Don Barclay has about a month to go before he's fully cleared for all activity by the WVU training staff, so he, more than most, might actually be looking forward to a summer with drills and line work. While many players have to slog through that time, Barclay will be starting fresh after six months of no contact, so he figures to jump into team-organized activities with enthusiasm. Of course, those get-togethers won't include any work in pads, and there will be more running, lifting and conditioning than actual line play, but any sort of football action will provide him with the feeling that he's truly back.
During the spring, Barclay was with his teammates for every on-and off-field activity, but the no-contact provision following his surgery after the Champs Sports Bowl kept him out of the action that all offensive linemen crave. He did, however, try to put the time to good use.
"I kind of got to see more what people are like," he said of one of the unexpected benefits of being sidelined. "I tried to help people out as much as I could just from the experience standpoint of having been here. I think a lot of people got better during the spring."
Learning more about his teammates could certainly prove beneficial to Barclay, and to the line as a whole. Cohesiveness on that unit is a key to any offense, and will be a critical factor for a unit that's expected, perhaps a bit unfairly, to dominate from the start of the 2011 season. In addition to simply learning the calls and alignments, Barclay has to work with his teammates to adjust protections and execute assignments against changing defensive fronts, and there is usually no substitute for the on-field work required to develop that rapport. "Missing reps" was the only item Barclay felt he was behind in coming out of the spring but he believes that the work he missed can be made up in fall camp.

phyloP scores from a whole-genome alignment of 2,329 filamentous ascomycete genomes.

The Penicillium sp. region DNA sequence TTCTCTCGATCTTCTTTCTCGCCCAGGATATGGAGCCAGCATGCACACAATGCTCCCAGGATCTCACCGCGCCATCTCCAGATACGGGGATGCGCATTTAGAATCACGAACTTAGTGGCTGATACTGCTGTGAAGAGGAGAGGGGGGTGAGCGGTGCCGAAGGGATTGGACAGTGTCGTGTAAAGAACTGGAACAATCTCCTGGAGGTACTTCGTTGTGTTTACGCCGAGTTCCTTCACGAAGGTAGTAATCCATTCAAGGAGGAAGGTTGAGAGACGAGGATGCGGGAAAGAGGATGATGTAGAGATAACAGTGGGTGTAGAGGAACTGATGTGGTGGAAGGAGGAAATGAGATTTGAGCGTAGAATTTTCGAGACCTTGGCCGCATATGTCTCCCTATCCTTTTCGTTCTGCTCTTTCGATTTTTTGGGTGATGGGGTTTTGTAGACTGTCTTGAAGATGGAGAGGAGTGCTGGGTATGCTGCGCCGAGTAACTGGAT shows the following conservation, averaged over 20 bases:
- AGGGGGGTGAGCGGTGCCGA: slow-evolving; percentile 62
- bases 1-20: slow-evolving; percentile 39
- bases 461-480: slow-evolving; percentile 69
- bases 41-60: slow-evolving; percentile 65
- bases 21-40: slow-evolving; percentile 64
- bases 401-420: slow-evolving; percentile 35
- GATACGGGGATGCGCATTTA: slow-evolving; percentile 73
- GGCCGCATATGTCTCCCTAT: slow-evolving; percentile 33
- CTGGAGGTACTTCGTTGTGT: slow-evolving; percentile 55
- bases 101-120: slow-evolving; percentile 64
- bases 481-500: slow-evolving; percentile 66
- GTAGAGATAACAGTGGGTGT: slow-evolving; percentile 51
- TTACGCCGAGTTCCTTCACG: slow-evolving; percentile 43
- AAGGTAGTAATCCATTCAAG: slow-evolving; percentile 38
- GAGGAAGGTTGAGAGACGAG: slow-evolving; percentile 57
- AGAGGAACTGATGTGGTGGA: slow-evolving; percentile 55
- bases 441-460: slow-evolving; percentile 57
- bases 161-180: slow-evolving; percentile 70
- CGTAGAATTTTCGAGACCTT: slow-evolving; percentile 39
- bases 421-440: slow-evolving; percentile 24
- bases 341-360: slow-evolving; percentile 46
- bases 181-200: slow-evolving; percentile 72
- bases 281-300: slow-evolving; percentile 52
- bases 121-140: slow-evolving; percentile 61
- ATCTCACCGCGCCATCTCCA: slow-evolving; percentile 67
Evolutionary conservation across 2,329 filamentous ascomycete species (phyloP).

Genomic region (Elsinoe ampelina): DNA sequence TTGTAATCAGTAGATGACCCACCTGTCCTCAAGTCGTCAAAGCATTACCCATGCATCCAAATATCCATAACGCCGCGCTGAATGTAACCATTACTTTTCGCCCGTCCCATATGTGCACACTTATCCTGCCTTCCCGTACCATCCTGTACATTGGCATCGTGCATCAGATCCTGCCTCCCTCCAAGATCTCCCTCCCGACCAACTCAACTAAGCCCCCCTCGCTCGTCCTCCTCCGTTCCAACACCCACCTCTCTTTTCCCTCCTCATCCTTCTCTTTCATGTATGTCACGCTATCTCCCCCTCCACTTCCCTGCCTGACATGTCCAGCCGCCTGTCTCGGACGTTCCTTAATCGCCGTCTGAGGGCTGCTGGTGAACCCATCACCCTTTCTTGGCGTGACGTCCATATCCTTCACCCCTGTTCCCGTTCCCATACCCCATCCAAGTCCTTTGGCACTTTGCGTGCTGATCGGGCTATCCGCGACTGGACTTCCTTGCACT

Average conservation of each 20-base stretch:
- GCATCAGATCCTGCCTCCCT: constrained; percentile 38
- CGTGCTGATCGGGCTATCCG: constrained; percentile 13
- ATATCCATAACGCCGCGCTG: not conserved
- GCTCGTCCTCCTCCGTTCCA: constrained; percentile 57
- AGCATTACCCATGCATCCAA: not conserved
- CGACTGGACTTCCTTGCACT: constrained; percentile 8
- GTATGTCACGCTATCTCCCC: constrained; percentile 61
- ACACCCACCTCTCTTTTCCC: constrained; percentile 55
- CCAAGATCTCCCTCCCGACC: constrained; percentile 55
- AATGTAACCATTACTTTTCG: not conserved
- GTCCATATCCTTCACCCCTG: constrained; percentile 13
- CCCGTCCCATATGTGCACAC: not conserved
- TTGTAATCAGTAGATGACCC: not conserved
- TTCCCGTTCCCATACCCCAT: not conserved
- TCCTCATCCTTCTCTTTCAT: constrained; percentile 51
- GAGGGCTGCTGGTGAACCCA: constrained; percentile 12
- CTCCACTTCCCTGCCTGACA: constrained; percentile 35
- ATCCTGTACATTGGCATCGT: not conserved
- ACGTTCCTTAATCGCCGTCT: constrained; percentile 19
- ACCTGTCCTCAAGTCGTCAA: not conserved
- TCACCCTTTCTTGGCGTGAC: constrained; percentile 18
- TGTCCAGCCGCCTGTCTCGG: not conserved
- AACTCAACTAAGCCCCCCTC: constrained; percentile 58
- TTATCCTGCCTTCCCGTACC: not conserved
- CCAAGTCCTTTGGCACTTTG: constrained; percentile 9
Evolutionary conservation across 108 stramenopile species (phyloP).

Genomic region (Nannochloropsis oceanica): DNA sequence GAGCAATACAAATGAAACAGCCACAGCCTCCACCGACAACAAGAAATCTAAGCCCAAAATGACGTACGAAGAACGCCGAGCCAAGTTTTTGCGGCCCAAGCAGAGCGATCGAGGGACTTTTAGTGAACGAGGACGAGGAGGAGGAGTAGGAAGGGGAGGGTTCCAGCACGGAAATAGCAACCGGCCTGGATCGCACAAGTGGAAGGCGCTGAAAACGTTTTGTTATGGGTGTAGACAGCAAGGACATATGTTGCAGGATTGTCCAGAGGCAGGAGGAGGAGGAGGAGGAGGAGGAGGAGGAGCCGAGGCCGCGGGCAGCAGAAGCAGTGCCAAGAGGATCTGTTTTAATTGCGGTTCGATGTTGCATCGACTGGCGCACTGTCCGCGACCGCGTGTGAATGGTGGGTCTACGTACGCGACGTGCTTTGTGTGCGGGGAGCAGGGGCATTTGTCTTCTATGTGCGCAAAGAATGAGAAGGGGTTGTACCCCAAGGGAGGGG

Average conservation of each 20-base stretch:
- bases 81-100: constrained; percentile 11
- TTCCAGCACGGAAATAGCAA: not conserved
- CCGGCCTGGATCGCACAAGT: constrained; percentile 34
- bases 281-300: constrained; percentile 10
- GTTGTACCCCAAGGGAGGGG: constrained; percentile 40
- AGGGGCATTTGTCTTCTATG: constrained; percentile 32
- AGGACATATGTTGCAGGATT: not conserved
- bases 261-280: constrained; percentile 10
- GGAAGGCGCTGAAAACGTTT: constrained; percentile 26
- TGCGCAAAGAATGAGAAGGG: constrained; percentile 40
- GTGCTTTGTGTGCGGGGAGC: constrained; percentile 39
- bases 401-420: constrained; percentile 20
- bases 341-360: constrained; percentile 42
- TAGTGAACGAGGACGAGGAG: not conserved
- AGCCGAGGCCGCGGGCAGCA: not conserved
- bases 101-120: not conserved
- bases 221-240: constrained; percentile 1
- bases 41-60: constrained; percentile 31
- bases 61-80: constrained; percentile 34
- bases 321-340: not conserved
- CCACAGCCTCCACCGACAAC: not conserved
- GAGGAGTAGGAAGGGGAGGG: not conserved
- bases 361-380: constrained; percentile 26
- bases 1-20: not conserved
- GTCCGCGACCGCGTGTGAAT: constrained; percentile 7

"Being there for film every day, working in the weight room and running, doing extra conditioning, working with Mike [Joseph], it all pays off. I will get the reps back come camp so I don't think I am behind that much.
Barclay, who is expected to be an anchor on the offensive front, had company during his rehab period in the form of Nick Kindler, who also missed the spring with a shoulder injury. While those missed reps on the field didn't help, the time he spent with Kindler in the weight and training rooms might have helped develop a rapport that will pay dividends later on.
"We're close because we are both linemen, but since we work out at the same time every day, we're always together," he explained. "One of us is always there to spot for the other [in the weight room]. We are pushing each other, and we'll be telling each other to get in and work. Definitely, our relationship has grown."
Will those mental reps, and 29 fall practices, be enough? Barclay, Kindler and the other members of the offensive front have a tall task in front of them. Admittedly, they have to improve on last year's performance, and in order to pile up the points they will need to prevent sacks and help avoid the negative yardage plays that, along with turnovers, are the two major no-nos in the offensive scheme. Despite throwing 532 passes last year, Oklahoma State quarterbacks were sacked just ten times – a rate which offensive coordinator Dana Holgorsen certainly would be pleased to see duplicated at West Virginia in 2011.